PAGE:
FujiFilm FinePix A920 Review

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Steve's Conclusion

The FinePix A920 is yet another "A" series model from FujiFilm this year (2007). When compared to the A900 from earlier this year, the specs look almost identical. The only difference between these two models is the A920 offers a larger 2.7-inch LCD. This an entry-level camera that includes a Fujinon 4x optical zoom lens and 9-megapixel imager. Other features include an array of user-friendly scene modes as well as a very "Cool" IR Communication mode in playback, that allows you to transfer images to other Fuji cameras that have this feature, using wireless Infrared technology.

Designed for the beginning photographer, there are very few "Manual" features, however, the A920 does offers several pre-programmed scene modes that will help users capture great photos in many different shooting situations. Then there's "Auto", which allows the camera to be used by just about anyone, regardless of their photographic experience. The "Manual" mode is more like the typical Program AE mode found on many consumer models. It allows the user to adjust settings like ISO, White Balance, Exposure Compensation, etc.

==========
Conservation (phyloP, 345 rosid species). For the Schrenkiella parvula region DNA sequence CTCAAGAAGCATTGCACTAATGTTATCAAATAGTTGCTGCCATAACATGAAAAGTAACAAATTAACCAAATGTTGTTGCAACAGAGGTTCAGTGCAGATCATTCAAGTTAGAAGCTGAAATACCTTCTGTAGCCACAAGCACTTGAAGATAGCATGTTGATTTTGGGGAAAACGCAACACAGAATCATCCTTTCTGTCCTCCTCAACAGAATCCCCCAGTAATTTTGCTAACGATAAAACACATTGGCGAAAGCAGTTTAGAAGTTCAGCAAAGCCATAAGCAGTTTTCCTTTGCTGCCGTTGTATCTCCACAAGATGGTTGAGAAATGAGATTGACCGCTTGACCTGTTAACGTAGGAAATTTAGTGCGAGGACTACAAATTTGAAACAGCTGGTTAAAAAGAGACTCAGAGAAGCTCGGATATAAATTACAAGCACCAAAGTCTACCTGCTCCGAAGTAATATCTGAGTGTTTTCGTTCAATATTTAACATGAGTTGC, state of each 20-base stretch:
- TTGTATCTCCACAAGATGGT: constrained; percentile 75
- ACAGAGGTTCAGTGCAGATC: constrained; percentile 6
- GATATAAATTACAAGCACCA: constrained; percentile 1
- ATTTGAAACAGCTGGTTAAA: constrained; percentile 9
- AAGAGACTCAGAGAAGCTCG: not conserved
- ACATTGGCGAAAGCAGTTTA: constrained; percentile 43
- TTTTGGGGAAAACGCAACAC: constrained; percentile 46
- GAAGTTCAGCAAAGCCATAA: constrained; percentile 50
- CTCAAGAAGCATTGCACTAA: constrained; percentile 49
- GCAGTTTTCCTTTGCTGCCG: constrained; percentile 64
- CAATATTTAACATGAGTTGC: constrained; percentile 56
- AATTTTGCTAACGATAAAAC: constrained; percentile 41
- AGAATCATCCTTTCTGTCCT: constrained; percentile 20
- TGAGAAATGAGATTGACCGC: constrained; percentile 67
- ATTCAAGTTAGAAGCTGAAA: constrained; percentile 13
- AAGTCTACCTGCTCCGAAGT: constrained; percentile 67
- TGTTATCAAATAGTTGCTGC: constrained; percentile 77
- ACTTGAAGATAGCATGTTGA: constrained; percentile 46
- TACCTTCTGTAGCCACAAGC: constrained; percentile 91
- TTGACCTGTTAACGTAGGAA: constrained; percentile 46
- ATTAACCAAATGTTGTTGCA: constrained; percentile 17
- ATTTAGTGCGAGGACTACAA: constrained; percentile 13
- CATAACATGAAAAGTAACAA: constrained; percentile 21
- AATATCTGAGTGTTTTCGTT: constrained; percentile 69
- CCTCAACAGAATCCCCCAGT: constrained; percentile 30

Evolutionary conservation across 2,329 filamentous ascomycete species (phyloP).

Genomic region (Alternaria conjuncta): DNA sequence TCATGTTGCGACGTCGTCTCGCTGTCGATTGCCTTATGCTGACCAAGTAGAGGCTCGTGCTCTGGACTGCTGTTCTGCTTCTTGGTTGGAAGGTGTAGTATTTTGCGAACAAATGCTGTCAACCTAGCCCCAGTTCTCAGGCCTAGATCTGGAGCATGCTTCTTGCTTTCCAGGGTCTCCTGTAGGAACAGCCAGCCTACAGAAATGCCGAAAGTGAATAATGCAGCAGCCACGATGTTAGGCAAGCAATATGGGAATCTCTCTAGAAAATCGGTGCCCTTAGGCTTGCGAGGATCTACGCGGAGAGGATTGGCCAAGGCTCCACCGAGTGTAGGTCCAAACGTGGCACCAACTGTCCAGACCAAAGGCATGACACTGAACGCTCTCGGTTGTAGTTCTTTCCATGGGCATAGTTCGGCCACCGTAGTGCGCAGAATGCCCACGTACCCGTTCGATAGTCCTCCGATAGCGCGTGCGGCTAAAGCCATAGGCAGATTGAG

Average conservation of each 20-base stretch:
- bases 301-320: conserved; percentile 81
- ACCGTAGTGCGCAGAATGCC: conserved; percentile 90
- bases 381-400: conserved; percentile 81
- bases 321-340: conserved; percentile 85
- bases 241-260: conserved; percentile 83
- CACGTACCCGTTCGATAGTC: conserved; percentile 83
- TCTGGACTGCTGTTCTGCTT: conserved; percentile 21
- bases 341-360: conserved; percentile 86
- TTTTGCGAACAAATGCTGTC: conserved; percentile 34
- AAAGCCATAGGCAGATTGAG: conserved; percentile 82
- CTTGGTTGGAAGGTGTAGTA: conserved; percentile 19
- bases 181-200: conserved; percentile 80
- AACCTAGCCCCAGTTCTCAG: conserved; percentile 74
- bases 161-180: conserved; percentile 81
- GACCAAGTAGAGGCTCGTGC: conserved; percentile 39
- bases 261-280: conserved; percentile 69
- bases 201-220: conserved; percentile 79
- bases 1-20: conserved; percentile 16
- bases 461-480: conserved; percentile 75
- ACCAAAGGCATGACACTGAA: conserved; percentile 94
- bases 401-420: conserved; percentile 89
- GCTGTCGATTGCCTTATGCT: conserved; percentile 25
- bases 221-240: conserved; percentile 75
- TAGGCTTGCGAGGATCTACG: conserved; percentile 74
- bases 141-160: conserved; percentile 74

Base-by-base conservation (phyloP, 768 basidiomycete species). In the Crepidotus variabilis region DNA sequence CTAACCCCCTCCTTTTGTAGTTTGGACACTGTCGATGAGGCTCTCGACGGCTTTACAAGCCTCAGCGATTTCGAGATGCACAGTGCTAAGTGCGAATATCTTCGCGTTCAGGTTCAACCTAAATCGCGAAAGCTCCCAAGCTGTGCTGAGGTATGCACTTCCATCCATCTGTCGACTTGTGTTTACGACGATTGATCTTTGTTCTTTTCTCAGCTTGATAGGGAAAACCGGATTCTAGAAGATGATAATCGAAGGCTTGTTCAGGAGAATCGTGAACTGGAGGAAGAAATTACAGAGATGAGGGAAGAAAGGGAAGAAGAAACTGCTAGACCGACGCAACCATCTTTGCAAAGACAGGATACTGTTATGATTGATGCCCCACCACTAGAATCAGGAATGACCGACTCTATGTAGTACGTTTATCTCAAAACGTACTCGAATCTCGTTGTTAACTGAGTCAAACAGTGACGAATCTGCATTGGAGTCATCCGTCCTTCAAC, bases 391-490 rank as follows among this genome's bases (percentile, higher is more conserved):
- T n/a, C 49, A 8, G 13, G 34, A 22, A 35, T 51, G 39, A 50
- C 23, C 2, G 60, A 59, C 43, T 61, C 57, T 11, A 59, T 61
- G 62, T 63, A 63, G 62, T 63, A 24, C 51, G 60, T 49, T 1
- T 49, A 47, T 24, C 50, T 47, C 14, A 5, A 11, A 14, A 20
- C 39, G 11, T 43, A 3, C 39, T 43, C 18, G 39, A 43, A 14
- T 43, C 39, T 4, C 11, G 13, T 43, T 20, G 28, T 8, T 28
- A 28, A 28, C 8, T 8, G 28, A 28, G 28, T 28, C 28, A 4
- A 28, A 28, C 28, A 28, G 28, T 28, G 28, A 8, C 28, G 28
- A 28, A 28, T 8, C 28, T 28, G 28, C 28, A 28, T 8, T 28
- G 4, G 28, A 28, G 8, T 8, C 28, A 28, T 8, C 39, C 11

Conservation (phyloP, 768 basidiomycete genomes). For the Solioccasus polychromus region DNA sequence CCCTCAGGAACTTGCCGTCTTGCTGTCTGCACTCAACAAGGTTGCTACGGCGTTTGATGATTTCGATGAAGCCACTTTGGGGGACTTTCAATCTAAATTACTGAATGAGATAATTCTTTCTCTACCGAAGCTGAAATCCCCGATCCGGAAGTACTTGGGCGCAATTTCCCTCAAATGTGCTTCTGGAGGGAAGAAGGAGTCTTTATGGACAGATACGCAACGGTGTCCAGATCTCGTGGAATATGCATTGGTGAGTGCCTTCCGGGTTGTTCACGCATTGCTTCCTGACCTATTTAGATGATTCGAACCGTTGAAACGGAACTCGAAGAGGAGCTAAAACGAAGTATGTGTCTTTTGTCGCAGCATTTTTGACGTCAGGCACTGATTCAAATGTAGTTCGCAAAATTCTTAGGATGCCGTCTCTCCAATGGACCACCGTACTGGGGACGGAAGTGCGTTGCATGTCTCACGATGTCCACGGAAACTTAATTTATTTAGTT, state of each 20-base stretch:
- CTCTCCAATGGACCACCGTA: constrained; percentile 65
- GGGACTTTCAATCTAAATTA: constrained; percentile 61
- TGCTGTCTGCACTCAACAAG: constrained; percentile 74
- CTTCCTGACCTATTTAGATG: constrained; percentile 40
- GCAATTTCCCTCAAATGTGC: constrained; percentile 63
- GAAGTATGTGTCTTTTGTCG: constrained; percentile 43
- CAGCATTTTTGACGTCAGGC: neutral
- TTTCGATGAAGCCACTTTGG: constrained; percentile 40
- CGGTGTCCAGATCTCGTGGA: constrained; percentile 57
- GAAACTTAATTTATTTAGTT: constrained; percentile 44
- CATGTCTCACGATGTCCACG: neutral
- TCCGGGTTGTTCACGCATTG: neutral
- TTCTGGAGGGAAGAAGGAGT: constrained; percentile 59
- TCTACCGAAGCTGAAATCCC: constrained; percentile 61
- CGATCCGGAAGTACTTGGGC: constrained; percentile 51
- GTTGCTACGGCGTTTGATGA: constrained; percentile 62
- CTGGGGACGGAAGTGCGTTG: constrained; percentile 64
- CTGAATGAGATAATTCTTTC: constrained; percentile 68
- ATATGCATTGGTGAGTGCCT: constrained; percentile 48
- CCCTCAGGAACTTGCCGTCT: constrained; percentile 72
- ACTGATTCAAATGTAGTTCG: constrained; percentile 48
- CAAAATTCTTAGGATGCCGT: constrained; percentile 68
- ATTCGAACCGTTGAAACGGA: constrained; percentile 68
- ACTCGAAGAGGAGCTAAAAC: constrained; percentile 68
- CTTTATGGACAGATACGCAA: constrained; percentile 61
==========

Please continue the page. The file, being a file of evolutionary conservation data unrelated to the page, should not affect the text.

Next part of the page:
The A920 and A900's dimensions is identical. This is a what we consider a compact model that can be tucked away in a pants pocket or purse, making it easy and convenient to have around. The thicker, heavier body also makes it a more comfortable camera to handle than smaller ultra-compact models. Controls on the back are very simple and well placed. The zoom control is located around the shutter release, which allows for effortless zooming. Since there are not very many manual settings, the camera menus are very easy to navigate.

The only upgrade to this model was the improved 2.7-inch LCD screen. While this screen is larger than the 2.5-inch display on the A900, they share the same resolution (115K pixels). I found the LCD was a bit grainy, however worked very well in most lighting conditions. Thanks to the anti-reflective coating, it was usable outdoors in the bright sunlight, and the display also gains up in marginal lighting to help aid in framing your subject.

The A920 features the Fujinon 4x optical zoom, with a 39-156mm (35mm equivalent) focal length range. This offers a bit more versatility over the typical 3x range found on many consumer cameras in this class. The wide angle end has enough field of view for landscapes and average interior shots, while the telephoto magnification is good for close-up portraits or macro shots. The lens produces adequately sharp results throughout the entire focal range, with only some barrel distortion at extreme wide angle and slight pin cushioning at full telephoto. Chromatic aberrations are well controlled, with only very slight purple fringing in areas of very high contrast.